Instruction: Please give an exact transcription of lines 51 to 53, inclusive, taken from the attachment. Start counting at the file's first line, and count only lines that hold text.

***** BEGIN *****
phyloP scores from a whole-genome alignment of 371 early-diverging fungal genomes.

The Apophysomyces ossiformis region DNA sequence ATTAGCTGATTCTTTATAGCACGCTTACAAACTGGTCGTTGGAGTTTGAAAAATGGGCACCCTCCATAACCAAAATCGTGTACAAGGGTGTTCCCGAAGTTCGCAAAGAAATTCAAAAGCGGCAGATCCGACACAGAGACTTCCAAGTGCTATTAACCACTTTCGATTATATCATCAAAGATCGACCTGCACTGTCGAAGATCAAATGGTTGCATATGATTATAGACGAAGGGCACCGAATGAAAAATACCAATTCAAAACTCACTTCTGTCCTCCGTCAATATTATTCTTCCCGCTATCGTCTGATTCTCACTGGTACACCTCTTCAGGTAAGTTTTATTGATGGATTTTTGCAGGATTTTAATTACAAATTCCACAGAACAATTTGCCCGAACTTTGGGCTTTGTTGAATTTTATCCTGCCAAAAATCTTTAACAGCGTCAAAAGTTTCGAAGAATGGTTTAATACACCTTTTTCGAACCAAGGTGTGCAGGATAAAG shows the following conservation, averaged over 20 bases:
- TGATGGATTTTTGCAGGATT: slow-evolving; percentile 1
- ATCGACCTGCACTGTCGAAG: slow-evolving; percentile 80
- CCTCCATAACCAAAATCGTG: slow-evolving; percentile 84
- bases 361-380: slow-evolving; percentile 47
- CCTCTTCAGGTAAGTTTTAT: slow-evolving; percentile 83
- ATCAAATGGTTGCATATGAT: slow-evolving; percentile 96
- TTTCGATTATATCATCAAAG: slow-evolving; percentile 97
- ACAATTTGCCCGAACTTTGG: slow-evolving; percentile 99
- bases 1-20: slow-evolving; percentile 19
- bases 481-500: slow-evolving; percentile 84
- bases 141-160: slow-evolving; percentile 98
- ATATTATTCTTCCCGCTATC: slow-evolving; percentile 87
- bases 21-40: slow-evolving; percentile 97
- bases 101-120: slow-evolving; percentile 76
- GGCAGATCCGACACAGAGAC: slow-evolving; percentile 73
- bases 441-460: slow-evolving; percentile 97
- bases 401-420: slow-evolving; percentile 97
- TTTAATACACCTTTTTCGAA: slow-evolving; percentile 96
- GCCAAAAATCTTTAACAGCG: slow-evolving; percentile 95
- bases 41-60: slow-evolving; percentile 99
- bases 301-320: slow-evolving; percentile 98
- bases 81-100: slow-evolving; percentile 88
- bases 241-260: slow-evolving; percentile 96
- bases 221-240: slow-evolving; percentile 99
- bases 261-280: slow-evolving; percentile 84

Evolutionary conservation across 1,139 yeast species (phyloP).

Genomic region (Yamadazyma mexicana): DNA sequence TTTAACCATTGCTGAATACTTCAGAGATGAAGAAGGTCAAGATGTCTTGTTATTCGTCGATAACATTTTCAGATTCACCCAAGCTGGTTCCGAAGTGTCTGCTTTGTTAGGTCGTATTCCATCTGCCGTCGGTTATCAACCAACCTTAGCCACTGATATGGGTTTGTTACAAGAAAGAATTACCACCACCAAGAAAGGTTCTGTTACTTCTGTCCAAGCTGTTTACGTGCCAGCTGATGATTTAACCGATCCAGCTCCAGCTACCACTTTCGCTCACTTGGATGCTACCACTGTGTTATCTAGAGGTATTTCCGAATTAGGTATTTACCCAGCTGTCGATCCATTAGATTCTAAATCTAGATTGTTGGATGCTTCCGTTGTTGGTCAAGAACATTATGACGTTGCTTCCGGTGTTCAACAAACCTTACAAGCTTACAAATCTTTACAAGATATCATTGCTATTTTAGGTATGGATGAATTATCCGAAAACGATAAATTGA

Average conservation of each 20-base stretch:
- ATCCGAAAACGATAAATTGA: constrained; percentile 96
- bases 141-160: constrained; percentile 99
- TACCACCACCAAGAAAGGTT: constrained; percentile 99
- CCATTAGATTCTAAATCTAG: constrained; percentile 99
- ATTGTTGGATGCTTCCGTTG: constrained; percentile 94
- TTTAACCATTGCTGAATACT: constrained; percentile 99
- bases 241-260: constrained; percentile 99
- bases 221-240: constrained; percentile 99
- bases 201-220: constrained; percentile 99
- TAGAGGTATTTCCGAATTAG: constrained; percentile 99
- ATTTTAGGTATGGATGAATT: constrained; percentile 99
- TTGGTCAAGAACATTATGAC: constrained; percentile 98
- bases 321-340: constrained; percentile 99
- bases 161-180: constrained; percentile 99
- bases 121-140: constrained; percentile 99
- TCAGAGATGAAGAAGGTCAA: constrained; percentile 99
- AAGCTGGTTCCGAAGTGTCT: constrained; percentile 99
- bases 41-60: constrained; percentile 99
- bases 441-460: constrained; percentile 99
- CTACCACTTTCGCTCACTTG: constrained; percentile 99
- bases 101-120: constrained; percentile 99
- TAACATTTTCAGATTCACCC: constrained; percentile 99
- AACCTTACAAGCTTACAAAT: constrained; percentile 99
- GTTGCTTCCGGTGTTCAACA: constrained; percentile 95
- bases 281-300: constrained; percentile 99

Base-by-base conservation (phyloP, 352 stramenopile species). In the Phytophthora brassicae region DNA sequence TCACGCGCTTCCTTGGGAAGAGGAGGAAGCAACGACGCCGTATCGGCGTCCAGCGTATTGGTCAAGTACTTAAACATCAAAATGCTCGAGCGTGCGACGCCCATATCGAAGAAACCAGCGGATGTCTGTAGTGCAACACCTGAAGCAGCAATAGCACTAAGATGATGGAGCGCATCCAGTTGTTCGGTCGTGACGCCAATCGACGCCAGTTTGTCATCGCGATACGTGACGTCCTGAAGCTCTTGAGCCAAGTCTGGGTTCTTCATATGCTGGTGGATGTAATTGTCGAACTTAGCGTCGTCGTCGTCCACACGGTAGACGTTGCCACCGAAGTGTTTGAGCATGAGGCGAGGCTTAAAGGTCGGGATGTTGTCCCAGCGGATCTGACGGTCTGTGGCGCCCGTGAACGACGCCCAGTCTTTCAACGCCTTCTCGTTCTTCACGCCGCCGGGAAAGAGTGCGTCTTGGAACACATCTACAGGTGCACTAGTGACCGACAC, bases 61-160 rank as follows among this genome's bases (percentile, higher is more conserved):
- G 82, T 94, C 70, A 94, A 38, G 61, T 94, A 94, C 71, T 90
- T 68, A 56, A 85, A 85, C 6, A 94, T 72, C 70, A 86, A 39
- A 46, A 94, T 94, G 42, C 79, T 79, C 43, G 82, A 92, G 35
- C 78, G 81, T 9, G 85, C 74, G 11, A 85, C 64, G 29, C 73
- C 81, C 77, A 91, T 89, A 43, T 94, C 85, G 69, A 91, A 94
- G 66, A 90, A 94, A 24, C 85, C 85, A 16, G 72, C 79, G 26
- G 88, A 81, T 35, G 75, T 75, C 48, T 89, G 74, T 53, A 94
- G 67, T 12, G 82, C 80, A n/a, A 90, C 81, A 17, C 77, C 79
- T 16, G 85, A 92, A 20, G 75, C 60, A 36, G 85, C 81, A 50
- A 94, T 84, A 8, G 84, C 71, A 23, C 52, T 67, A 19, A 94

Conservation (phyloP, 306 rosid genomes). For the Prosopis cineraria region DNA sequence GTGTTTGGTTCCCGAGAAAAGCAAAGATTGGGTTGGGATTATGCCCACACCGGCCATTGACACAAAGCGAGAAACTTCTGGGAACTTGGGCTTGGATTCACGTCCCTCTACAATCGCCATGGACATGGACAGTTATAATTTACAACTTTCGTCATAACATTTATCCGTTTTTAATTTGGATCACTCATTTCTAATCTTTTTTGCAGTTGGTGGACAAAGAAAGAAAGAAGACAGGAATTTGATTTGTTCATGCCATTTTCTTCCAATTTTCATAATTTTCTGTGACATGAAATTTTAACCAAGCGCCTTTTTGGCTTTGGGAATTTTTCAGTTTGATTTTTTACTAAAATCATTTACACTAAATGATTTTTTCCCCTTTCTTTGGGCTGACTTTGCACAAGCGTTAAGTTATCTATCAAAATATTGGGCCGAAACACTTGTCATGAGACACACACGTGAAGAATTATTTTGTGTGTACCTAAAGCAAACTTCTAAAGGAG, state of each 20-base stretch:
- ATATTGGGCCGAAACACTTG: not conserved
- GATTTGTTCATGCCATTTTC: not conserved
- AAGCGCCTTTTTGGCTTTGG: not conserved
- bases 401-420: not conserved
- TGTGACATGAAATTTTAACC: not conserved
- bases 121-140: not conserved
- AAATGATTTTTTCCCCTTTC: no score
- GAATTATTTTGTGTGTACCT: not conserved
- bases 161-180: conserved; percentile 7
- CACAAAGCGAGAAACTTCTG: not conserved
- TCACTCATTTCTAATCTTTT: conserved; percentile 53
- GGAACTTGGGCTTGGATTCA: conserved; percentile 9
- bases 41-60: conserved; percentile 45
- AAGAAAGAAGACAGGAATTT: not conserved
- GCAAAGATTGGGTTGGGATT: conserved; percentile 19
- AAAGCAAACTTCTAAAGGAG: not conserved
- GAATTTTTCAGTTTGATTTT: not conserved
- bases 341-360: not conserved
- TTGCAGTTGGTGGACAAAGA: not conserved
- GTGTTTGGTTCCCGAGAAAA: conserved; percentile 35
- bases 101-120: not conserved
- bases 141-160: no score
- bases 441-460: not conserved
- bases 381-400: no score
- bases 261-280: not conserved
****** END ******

- bases 101-120: constrained; percentile 99
- TAACATTTTCAGATTCACCC: constrained; percentile 99
- AACCTTACAAGCTTACAAAT: constrained; percentile 99